Have any critics been blocked?  On this board?  We have discussed this matter on this board many times in the past and those discussions have included harsh criticism of LDS beliefs.  We take that all in stride.  8)

Sans rancoeur.  Besides, we like Antipodeans.

Edited by Robert F. Smith
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 Is "Shulem "represented   by the characters above his hand?   I understand the names can be read and match the Egyptian characters for Isis etc. Why is the Prince holding his hand? Again the Princes' name is supposed to be above his hand?  

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3 hours ago, aussieguy55 said:

 Is "Shulem "represented   by the characters above his hand?   I understand the names can be read and match the Egyptian characters for Isis etc. Why is the Prince holding his hand? Again the Princes' name is supposed to be above his hand?  

As in all Egyptian illustrations of this type, the captions overhead identify the players (as in a modern cartoon).  It is all fairly cut and dried.  You can find standard translations of all the papyri online at https://en.wikipedia.org/wiki/Joseph_Smith_Papyri .  That doesn't tell you everything you need to know, but it is a good start.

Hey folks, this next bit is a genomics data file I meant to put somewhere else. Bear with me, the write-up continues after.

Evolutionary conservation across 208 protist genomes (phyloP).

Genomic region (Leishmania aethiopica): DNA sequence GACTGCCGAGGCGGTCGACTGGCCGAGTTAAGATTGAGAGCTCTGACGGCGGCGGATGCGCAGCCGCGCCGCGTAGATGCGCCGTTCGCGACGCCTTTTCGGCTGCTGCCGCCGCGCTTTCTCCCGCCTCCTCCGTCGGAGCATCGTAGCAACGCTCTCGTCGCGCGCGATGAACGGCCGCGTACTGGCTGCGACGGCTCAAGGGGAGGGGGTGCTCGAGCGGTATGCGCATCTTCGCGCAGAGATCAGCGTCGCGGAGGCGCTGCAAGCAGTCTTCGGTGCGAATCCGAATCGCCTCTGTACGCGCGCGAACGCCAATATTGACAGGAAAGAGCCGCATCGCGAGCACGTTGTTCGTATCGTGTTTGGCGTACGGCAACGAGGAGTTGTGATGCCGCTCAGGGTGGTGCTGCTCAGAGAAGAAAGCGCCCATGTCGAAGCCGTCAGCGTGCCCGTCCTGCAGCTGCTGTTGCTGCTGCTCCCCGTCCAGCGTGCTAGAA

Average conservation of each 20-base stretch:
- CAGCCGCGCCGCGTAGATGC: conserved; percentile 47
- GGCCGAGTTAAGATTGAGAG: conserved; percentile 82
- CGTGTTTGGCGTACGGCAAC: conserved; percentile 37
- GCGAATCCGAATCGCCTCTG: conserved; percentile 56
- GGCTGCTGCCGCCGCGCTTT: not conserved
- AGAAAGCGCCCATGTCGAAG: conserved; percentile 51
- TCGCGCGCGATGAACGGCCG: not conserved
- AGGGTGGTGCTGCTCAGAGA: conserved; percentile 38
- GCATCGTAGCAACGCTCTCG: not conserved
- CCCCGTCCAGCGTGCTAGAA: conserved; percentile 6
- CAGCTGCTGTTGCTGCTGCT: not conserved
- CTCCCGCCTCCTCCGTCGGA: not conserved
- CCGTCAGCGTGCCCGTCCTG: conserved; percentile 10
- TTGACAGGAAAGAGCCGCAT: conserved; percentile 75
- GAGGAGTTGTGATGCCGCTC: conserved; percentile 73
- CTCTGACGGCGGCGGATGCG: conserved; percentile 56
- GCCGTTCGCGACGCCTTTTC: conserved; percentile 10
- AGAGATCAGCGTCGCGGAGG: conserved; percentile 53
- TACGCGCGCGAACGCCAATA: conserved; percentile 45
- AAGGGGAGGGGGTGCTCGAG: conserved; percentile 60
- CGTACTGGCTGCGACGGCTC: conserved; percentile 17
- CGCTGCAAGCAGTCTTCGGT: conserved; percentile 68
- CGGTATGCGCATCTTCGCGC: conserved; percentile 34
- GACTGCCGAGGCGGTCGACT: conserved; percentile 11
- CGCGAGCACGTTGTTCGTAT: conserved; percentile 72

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On 6/8/2019 at 12:53 PM, Robert F. Smith said:

One problem:  There are lots of Joseph Smith Papyri, many of them no longer extant (some destroyed in the Great Chicago Fire).  And we have no Egyptian papyrus today which contains the Book of Abraham text.  We do have some illustrations (three facsimiles) from other sources, and opinions range from totally negative to totally positive on whether those illustrations are correctly interpreted by Joseph Smith, and thus whether there ever actually was a Book of Abraham in ancient Egyptian.